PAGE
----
The real Armageddon

A rundown on how climate change is nothing compared to giant asteroids, supernovas and decaying protons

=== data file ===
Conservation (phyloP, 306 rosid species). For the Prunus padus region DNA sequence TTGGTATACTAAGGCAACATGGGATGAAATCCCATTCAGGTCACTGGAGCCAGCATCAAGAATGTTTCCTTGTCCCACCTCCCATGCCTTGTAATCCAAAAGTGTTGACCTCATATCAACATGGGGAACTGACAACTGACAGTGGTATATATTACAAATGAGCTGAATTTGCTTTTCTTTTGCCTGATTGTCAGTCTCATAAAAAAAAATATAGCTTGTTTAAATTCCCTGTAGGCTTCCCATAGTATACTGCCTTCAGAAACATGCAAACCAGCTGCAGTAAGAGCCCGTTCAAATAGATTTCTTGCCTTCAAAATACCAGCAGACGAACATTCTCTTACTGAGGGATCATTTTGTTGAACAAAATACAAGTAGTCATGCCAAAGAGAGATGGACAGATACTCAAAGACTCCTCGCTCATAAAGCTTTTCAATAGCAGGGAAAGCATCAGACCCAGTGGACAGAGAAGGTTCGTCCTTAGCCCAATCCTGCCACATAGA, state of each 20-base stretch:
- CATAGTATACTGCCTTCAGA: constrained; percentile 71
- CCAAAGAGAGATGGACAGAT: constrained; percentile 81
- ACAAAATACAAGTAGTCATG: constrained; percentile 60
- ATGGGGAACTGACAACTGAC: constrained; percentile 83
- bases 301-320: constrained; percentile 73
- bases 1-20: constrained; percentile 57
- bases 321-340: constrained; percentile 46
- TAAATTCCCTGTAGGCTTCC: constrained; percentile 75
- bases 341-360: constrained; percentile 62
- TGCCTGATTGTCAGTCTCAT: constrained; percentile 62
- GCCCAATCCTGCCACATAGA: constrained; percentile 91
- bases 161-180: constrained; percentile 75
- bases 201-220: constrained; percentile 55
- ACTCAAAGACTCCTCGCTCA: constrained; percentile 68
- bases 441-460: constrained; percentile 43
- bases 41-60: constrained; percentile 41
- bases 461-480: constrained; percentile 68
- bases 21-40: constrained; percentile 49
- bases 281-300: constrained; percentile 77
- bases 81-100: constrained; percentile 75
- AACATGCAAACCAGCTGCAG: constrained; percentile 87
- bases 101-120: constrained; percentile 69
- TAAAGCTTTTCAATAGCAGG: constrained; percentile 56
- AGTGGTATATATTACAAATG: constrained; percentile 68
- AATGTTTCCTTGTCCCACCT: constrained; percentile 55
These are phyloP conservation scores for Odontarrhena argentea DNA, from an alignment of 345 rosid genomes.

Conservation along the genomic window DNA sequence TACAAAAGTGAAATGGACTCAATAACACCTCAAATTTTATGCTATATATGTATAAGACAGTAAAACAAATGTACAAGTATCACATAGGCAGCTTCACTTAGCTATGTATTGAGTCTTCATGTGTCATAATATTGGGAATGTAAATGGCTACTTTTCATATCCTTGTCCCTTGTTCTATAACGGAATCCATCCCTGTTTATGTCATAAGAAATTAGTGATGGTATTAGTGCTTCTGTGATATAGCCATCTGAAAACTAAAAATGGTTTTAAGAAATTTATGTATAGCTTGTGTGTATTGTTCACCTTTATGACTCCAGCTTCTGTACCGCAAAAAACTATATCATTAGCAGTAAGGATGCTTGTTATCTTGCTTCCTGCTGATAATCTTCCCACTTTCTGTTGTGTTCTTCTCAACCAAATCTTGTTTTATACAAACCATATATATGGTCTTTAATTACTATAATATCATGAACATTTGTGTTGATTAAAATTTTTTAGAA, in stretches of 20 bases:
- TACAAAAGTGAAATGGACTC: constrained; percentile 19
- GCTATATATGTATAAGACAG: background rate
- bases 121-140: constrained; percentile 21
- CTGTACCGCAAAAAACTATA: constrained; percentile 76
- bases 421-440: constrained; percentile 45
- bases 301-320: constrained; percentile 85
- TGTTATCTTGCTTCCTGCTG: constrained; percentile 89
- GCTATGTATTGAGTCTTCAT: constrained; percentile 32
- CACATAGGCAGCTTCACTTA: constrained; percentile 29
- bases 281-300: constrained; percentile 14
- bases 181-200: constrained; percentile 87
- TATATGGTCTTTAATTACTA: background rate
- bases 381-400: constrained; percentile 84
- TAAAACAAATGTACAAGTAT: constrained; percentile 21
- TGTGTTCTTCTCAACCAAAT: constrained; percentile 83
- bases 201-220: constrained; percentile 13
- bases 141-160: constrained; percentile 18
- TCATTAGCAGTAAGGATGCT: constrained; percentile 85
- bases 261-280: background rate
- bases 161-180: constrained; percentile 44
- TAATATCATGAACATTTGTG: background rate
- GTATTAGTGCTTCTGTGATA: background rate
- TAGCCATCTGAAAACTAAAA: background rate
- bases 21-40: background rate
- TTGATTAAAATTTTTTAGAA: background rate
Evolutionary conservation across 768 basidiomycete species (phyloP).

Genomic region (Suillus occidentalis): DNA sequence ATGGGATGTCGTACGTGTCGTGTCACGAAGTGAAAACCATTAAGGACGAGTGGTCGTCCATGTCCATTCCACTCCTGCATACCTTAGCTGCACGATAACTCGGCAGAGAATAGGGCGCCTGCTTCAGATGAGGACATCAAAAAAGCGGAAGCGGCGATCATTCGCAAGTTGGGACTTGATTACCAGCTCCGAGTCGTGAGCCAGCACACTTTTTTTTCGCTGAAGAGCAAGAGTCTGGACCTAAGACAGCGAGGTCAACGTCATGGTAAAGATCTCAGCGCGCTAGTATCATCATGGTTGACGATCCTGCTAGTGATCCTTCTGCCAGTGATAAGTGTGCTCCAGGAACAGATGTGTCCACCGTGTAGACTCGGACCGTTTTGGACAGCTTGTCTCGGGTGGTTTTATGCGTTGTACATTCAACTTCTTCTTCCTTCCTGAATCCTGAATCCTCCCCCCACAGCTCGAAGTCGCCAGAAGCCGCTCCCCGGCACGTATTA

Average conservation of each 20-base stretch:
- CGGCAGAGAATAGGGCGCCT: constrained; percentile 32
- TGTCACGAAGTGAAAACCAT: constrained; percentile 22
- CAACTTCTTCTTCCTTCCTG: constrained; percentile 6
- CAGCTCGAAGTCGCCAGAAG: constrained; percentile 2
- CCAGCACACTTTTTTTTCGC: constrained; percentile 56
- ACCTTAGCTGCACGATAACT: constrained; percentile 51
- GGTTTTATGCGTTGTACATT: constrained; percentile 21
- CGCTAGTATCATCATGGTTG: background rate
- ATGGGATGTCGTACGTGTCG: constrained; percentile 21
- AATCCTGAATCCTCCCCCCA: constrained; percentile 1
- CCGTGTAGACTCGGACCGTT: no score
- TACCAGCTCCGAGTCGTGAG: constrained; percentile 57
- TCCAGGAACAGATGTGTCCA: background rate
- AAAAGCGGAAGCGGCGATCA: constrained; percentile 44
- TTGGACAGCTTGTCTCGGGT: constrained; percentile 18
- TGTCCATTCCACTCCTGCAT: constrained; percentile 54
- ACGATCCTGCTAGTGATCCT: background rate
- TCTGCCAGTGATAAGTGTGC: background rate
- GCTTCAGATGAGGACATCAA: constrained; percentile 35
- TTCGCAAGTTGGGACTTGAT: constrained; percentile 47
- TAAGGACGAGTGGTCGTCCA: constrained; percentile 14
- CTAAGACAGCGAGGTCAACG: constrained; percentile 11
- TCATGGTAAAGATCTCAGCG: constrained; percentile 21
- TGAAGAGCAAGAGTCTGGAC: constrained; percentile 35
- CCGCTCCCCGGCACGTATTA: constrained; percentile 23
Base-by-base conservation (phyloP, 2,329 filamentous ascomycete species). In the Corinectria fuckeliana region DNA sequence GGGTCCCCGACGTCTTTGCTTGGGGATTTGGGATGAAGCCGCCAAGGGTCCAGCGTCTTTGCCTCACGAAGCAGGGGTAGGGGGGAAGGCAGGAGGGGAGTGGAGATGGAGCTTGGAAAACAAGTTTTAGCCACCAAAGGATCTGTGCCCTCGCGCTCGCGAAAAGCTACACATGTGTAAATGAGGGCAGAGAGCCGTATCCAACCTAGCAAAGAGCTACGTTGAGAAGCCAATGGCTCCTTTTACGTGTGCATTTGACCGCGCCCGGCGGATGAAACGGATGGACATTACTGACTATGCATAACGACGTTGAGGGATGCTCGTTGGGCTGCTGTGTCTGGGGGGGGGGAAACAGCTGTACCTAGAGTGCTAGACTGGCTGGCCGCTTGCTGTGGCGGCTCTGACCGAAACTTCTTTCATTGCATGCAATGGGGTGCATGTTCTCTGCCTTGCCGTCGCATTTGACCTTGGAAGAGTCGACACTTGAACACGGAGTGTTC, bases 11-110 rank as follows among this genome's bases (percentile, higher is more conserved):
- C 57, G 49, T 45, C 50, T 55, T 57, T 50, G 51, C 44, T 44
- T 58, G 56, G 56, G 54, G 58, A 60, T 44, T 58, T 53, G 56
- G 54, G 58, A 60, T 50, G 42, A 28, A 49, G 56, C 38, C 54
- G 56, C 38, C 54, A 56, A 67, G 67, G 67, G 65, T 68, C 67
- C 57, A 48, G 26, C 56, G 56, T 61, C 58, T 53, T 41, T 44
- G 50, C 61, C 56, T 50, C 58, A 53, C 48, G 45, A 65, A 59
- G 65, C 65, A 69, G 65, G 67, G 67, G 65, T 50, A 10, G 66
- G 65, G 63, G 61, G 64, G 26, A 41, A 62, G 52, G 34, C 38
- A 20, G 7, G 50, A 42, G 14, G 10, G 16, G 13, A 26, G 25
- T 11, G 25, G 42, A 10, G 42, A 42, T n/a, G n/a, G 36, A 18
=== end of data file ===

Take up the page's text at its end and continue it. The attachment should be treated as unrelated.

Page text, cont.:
While fringe believers in the Mayan calendar bunker down for the imagined apocalypse of 2012, modern scientific minds are looking to the distant future to find what might really destroy humankind, the earth, and everything else in the universe. Writing for the Independent, astronomer Chris Impey explains that small meteors smash into mankind’s home planet fairly frequently, but about every 100,000 years a massive projectile strikes, causing global tidal waves and creating a dust cloud capable of killing off all of the world’s vegetation. Every 100 million years an even more massive asteroid hits home, immediately killing all large land animals and soon after destroying everything in the sea as photosynthesis stops. Scientists carefully monitor the skies to make sure we know of these huge space projectiles while they’re still far off, giving us enough time to send up spaceships that could gently tug them off their collision course. But, scientists warn, while an asteroid could come along any day, and be prevented from hitting earth, there are much larger scale disasters looming that can’t be stopped. The sun will sputter out in 5 billion years, although by then the force of gravity itself could be turned into a source of energy that may keep mankind alive, and the Milky Way will fall apart as more of it’s stars turn to white dwarfs and black holes. Over trillions of years the same thing will happen across the universe, but its death could come even sooner. As cosmic expansion, spurred on by mysterious dark matter, continues to accelerate, plants, stars and galaxies will be torn apart and what scientists have coined “the big rip” will destroy the universe, and all energy and life within it. However, if researchers are wrong and that doesn’t happen, the universe could last for about 10^35 years, by which time protons will have become unstable, and existence itself will no longer exist.